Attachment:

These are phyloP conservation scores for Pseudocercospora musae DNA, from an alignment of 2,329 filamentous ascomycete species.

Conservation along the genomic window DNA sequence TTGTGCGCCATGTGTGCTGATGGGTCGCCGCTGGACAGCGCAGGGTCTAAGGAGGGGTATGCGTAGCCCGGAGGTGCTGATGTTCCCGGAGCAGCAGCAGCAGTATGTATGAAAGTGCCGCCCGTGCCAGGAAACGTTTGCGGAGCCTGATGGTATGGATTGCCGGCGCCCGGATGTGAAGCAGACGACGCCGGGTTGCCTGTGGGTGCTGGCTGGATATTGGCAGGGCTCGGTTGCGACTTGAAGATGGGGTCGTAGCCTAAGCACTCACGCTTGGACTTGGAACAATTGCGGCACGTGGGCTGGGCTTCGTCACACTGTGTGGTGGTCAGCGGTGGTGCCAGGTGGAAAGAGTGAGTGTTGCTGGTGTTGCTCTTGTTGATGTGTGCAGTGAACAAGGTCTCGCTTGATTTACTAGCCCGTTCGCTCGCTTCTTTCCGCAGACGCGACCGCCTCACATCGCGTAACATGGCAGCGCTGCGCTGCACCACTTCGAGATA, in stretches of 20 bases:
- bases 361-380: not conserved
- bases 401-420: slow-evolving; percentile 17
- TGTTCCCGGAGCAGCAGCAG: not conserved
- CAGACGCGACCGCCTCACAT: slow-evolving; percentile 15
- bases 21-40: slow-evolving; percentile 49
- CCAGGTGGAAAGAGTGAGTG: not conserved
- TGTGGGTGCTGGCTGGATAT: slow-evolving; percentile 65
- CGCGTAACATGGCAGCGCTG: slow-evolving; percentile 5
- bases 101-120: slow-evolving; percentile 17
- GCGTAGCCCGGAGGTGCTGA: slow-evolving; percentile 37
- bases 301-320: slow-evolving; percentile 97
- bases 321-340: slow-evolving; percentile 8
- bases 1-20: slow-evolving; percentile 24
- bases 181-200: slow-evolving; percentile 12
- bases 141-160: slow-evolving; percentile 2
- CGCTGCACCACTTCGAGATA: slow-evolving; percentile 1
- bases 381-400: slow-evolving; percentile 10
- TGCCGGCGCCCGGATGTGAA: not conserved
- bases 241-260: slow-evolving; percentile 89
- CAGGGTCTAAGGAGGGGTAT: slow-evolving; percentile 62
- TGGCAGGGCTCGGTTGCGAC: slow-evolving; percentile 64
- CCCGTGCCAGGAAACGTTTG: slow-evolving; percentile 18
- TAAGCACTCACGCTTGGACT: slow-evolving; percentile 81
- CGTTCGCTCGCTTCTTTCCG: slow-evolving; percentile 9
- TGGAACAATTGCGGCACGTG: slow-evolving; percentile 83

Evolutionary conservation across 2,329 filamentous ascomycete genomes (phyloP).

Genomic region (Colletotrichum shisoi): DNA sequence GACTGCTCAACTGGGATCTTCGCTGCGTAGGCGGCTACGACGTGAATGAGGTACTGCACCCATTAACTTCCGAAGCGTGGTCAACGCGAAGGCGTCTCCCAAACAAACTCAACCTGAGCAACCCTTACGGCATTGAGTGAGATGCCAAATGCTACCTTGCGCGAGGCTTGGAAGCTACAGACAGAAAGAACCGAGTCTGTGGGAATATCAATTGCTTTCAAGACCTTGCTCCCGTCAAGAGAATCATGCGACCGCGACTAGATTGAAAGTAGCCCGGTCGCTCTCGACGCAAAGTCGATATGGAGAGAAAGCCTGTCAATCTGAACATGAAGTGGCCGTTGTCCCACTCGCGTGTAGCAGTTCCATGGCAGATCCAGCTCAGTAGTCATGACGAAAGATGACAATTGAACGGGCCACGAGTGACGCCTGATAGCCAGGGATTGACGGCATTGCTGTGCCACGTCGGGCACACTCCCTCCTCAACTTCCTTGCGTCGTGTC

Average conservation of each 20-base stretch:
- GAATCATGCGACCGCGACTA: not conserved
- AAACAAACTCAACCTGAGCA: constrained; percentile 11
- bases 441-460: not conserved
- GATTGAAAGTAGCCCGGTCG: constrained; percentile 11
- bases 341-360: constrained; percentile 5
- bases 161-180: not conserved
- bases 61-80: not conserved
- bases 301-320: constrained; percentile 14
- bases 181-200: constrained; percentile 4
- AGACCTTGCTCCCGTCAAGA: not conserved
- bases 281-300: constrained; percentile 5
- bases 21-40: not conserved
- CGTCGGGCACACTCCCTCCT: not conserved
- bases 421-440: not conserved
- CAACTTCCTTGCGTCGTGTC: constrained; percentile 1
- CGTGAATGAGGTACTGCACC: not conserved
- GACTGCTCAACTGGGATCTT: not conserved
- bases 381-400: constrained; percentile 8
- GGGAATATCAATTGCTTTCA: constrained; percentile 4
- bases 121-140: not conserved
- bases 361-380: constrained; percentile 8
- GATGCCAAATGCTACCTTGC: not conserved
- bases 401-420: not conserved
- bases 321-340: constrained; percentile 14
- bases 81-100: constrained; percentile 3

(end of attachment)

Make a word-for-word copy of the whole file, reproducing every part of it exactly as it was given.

These are phyloP conservation scores for Pseudocercospora musae DNA, from an alignment of 2,329 filamentous ascomycete species.

Conservation along the genomic window DNA sequence TTGTGCGCCATGTGTGCTGATGGGTCGCCGCTGGACAGCGCAGGGTCTAAGGAGGGGTATGCGTAGCCCGGAGGTGCTGATGTTCCCGGAGCAGCAGCAGCAGTATGTATGAAAGTGCCGCCCGTGCCAGGAAACGTTTGCGGAGCCTGATGGTATGGATTGCCGGCGCCCGGATGTGAAGCAGACGACGCCGGGTTGCCTGTGGGTGCTGGCTGGATATTGGCAGGGCTCGGTTGCGACTTGAAGATGGGGTCGTAGCCTAAGCACTCACGCTTGGACTTGGAACAATTGCGGCACGTGGGCTGGGCTTCGTCACACTGTGTGGTGGTCAGCGGTGGTGCCAGGTGGAAAGAGTGAGTGTTGCTGGTGTTGCTCTTGTTGATGTGTGCAGTGAACAAGGTCTCGCTTGATTTACTAGCCCGTTCGCTCGCTTCTTTCCGCAGACGCGACCGCCTCACATCGCGTAACATGGCAGCGCTGCGCTGCACCACTTCGAGATA, in stretches of 20 bases:
- bases 361-380: not conserved
- bases 401-420: slow-evolving; percentile 17
- TGTTCCCGGAGCAGCAGCAG: not conserved
- CAGACGCGACCGCCTCACAT: slow-evolving; percentile 15
- bases 21-40: slow-evolving; percentile 49
- CCAGGTGGAAAGAGTGAGTG: not conserved
- TGTGGGTGCTGGCTGGATAT: slow-evolving; percentile 65
- CGCGTAACATGGCAGCGCTG: slow-evolving; percentile 5
- bases 101-120: slow-evolving; percentile 17
- GCGTAGCCCGGAGGTGCTGA: slow-evolving; percentile 37
- bases 301-320: slow-evolving; percentile 97
- bases 321-340: slow-evolving; percentile 8
- bases 1-20: slow-evolving; percentile 24
- bases 181-200: slow-evolving; percentile 12
- bases 141-160: slow-evolving; percentile 2
- CGCTGCACCACTTCGAGATA: slow-evolving; percentile 1
- bases 381-400: slow-evolving; percentile 10
- TGCCGGCGCCCGGATGTGAA: not conserved
- bases 241-260: slow-evolving; percentile 89
- CAGGGTCTAAGGAGGGGTAT: slow-evolving; percentile 62
- TGGCAGGGCTCGGTTGCGAC: slow-evolving; percentile 64
- CCCGTGCCAGGAAACGTTTG: slow-evolving; percentile 18
- TAAGCACTCACGCTTGGACT: slow-evolving; percentile 81
- CGTTCGCTCGCTTCTTTCCG: slow-evolving; percentile 9
- TGGAACAATTGCGGCACGTG: slow-evolving; percentile 83

Evolutionary conservation across 2,329 filamentous ascomycete genomes (phyloP).

Genomic region (Colletotrichum shisoi): DNA sequence GACTGCTCAACTGGGATCTTCGCTGCGTAGGCGGCTACGACGTGAATGAGGTACTGCACCCATTAACTTCCGAAGCGTGGTCAACGCGAAGGCGTCTCCCAAACAAACTCAACCTGAGCAACCCTTACGGCATTGAGTGAGATGCCAAATGCTACCTTGCGCGAGGCTTGGAAGCTACAGACAGAAAGAACCGAGTCTGTGGGAATATCAATTGCTTTCAAGACCTTGCTCCCGTCAAGAGAATCATGCGACCGCGACTAGATTGAAAGTAGCCCGGTCGCTCTCGACGCAAAGTCGATATGGAGAGAAAGCCTGTCAATCTGAACATGAAGTGGCCGTTGTCCCACTCGCGTGTAGCAGTTCCATGGCAGATCCAGCTCAGTAGTCATGACGAAAGATGACAATTGAACGGGCCACGAGTGACGCCTGATAGCCAGGGATTGACGGCATTGCTGTGCCACGTCGGGCACACTCCCTCCTCAACTTCCTTGCGTCGTGTC

Average conservation of each 20-base stretch:
- GAATCATGCGACCGCGACTA: not conserved
- AAACAAACTCAACCTGAGCA: constrained; percentile 11
- bases 441-460: not conserved
- GATTGAAAGTAGCCCGGTCG: constrained; percentile 11
- bases 341-360: constrained; percentile 5
- bases 161-180: not conserved
- bases 61-80: not conserved
- bases 301-320: constrained; percentile 14
- bases 181-200: constrained; percentile 4
- AGACCTTGCTCCCGTCAAGA: not conserved
- bases 281-300: constrained; percentile 5
- bases 21-40: not conserved
- CGTCGGGCACACTCCCTCCT: not conserved
- bases 421-440: not conserved
- CAACTTCCTTGCGTCGTGTC: constrained; percentile 1
- CGTGAATGAGGTACTGCACC: not conserved
- GACTGCTCAACTGGGATCTT: not conserved
- bases 381-400: constrained; percentile 8
- GGGAATATCAATTGCTTTCA: constrained; percentile 4
- bases 121-140: not conserved
- bases 361-380: constrained; percentile 8
- GATGCCAAATGCTACCTTGC: not conserved
- bases 401-420: not conserved
- bases 321-340: constrained; percentile 14
- bases 81-100: constrained; percentile 3